How Do Motorcycle Helmet Standards Compare (DOT, ECE, Snell)?
Driving a motorcycle is both a lot of fun and very risky. Just look at the research: Per mile traveled, motorcyclists were killed 26 times more frequently in accidents than drivers and passengers in any other vehicle, according to National Highway Traffic Safety Administration figures.
A helmet is designed to reduce that risk. By protecting your head from the impact of a collision, a properly fitting, high-quality helmet helps prevent brain injuries and other head trauma in a crash. Because it offers that crucial last line of defense, your helmet needs to be as strong and sturdy as possible to be effective when you need it most.
That’s where motorcycle helmet safety standards come in. Far from an unnecessary, bureaucratic nuisance, federal safety standards help ensure that the motorcycle helmet you buy is capable of withstanding the shock of a crash and protecting your head from impact.
If you were involved in a motorcycle accident, you could be facing mounting hospital bills and significant time off work. Get in touch with a San Diego motorcycle accident lawyer at Jeffrey E. Estes & Associates for advice on how to proceed.
Auto accident attorneys Jeffrey E. Estes and Alton J. Smith hold AV Preeminent ratings from the prestigious Martindale-Hubbell attorney rating service. Call 855-290-8080 for a free initial consultation.
How Do Motorcycle Helmet Standards Compare?
Four basic components make a motorcycle helmet effective at keeping your head safe and secure:
- A hard outer shell;
- An impact-absorbing liner;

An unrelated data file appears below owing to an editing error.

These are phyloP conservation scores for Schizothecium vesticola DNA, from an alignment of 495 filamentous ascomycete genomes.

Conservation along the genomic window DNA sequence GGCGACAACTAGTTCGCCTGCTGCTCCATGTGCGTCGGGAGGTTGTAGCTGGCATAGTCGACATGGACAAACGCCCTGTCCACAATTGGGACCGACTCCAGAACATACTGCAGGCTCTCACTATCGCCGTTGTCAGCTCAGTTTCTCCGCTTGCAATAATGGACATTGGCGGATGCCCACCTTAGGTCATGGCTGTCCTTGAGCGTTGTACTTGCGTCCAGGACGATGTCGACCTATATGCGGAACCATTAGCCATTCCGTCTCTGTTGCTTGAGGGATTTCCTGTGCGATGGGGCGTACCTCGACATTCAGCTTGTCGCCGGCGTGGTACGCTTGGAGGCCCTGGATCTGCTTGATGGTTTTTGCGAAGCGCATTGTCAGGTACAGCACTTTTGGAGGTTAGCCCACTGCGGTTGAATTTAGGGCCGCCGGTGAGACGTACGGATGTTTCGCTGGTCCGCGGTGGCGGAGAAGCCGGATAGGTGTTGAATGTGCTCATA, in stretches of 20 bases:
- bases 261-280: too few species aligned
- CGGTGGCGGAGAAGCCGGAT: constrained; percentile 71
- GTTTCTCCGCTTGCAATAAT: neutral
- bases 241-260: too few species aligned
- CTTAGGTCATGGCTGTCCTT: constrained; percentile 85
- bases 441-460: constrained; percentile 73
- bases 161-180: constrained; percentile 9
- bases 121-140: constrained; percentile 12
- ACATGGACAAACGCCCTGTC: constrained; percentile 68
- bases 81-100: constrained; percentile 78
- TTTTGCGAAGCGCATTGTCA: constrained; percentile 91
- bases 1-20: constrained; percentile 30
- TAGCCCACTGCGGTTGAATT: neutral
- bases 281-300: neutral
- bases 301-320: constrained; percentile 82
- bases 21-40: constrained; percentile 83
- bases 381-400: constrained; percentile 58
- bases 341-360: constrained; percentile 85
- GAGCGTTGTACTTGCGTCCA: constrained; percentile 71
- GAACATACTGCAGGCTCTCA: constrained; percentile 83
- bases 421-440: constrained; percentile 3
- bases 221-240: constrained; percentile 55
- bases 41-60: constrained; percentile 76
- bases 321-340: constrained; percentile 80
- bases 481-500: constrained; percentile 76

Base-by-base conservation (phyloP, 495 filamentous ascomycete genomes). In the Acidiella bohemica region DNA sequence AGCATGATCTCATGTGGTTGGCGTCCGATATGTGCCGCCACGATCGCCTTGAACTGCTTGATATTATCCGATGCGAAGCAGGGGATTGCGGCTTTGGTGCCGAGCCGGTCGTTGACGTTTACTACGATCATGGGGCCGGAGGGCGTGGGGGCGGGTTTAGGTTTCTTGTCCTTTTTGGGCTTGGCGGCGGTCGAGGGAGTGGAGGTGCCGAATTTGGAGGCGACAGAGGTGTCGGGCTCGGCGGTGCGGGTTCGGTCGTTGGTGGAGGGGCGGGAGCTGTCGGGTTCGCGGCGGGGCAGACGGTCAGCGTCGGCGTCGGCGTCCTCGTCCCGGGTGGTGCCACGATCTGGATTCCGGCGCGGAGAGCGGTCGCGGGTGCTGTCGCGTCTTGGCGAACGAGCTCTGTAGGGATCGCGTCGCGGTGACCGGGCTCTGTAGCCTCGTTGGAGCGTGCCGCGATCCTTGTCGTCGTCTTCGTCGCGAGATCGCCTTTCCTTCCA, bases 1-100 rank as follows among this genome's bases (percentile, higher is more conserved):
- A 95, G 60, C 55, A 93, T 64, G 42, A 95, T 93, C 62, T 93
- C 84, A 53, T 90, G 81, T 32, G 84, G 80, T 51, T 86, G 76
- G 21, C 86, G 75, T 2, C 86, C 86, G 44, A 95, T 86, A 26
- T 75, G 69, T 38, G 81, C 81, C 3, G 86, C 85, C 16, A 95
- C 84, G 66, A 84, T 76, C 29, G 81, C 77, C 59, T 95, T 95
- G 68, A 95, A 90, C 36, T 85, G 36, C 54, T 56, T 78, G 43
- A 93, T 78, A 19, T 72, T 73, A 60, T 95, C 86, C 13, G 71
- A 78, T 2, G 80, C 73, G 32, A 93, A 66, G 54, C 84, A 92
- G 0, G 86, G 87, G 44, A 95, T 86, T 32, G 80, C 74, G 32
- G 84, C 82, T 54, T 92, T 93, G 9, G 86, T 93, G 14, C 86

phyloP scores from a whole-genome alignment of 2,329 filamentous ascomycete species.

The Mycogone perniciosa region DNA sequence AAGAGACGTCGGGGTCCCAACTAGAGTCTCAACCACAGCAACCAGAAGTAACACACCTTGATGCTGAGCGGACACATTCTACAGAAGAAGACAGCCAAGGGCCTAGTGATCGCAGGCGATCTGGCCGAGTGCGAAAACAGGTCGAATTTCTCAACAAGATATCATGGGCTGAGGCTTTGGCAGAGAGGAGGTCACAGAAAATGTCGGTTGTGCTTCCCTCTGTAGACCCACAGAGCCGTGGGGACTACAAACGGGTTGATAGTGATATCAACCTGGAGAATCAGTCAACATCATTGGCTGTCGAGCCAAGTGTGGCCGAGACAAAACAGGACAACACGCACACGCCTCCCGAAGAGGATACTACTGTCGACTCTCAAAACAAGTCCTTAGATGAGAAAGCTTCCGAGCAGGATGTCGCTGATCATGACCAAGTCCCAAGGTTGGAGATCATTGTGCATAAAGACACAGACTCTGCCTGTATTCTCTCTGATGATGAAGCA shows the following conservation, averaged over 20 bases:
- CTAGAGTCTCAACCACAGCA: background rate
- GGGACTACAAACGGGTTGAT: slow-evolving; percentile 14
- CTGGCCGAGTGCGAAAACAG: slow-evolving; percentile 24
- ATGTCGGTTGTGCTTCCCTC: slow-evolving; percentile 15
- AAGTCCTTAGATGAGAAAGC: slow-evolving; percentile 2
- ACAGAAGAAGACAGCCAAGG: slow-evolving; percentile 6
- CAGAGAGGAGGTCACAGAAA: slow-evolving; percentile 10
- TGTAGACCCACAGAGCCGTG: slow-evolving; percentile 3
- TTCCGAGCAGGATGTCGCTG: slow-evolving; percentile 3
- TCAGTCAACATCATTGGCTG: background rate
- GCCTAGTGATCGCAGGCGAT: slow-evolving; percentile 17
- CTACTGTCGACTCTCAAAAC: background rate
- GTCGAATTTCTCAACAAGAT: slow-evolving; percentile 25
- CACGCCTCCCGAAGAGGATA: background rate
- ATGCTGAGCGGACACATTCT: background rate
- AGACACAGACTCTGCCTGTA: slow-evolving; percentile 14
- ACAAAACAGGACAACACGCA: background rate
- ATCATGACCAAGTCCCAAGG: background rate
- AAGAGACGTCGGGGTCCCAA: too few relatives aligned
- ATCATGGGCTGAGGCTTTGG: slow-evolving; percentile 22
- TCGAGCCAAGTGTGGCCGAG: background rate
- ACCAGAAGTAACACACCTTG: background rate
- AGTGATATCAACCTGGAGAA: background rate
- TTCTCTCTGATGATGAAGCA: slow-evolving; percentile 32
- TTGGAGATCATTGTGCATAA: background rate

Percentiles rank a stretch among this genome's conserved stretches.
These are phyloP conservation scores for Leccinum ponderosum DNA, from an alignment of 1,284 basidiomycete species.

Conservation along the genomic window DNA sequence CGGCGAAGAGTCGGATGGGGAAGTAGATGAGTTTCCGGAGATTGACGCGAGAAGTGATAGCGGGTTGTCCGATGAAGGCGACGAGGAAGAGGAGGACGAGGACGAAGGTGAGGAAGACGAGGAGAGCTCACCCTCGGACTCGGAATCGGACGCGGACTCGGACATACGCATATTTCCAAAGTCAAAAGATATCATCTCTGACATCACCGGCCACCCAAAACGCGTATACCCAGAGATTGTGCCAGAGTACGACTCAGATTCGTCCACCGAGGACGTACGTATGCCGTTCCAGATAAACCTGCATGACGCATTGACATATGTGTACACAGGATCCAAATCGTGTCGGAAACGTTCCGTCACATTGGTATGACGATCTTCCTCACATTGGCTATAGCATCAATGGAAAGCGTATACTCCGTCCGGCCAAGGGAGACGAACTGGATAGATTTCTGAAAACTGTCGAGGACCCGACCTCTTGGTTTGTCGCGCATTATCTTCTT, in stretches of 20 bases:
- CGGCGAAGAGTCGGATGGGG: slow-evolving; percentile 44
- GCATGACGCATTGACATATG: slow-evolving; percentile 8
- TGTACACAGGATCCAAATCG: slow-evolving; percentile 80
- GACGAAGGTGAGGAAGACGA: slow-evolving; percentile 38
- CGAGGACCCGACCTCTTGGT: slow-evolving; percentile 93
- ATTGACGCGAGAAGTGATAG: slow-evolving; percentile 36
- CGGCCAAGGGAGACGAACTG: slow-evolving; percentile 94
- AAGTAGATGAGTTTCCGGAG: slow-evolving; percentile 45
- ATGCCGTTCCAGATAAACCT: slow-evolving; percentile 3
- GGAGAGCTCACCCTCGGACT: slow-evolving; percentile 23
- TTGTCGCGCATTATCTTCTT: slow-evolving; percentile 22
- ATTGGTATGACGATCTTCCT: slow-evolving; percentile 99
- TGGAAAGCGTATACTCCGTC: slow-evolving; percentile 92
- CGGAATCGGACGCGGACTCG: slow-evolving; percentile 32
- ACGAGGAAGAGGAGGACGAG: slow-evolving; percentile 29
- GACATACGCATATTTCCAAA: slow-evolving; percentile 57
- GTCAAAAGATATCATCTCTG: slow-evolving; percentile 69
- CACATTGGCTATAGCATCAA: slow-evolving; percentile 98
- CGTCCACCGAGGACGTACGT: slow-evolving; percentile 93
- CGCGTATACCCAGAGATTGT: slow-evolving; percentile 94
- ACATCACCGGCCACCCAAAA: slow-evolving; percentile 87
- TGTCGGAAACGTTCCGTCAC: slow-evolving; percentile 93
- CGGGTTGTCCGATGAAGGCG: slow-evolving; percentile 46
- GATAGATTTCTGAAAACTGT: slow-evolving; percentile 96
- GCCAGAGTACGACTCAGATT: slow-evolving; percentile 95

- Snug comfort padding; and
- A strong retention system, or chinstrap.
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Safety standards ensure that these elements are as safe as they can be. These standards are based on the results of impact, penetration, and drop tests. Currently, three safety standards apply to motorcycle helmets in the U.S.:
- Department of Transportation (DOT) FMVSS 218;
- Economic Commission for Europe (ECE) 22.05; and
- Snell Memorial Foundation M2010.
The DOT requires helmet manufacturers to test their own products to ensure they comply with a variety of safety measures. Penalties for producing non-compliant helmets include steep fines of around $50,000 per helmet.
The ECE standard is accepted in 47 countries and is similar to the DOT standard except for one factor: Instead of requiring manufacturers to self-test, the ECE asks that motorcycle helmet brands send in their products for independent, batch testing.
The Snell Memorial Foundation is a private, not-for-profit organization that goes further than the standard-setting measures of the DOT and ECE by assisting manufacturers in their efforts to comply. They do this by offering prototype testing – a rigorous process that helps helmet brands create a safer product while it is still in the design stage.
If you drive a motorcycle regularly, you need the safest helmet you can find. Unfortunately, a serious collision can result in devastating injuries even with the proper safety gear. If you have been hurt in a crash, contact an accident lawyer at Jeffrey E. Estes & Associates for advice.
Our auto accident attorneys have recovered more than $150 million for our clients in successful settlements and verdicts. Call 855-290-8080 to arrange a free consultation, and read more about motorcycle injury claims at USAttorneys.com.
Jeffrey E. Estes & Associates
501 West Broadway, Suite 1650
San Diego, CA 92101
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- How Do Motorcycle Helmet Standards Compare(DOT, ECE, Snell)? - October 14, 2019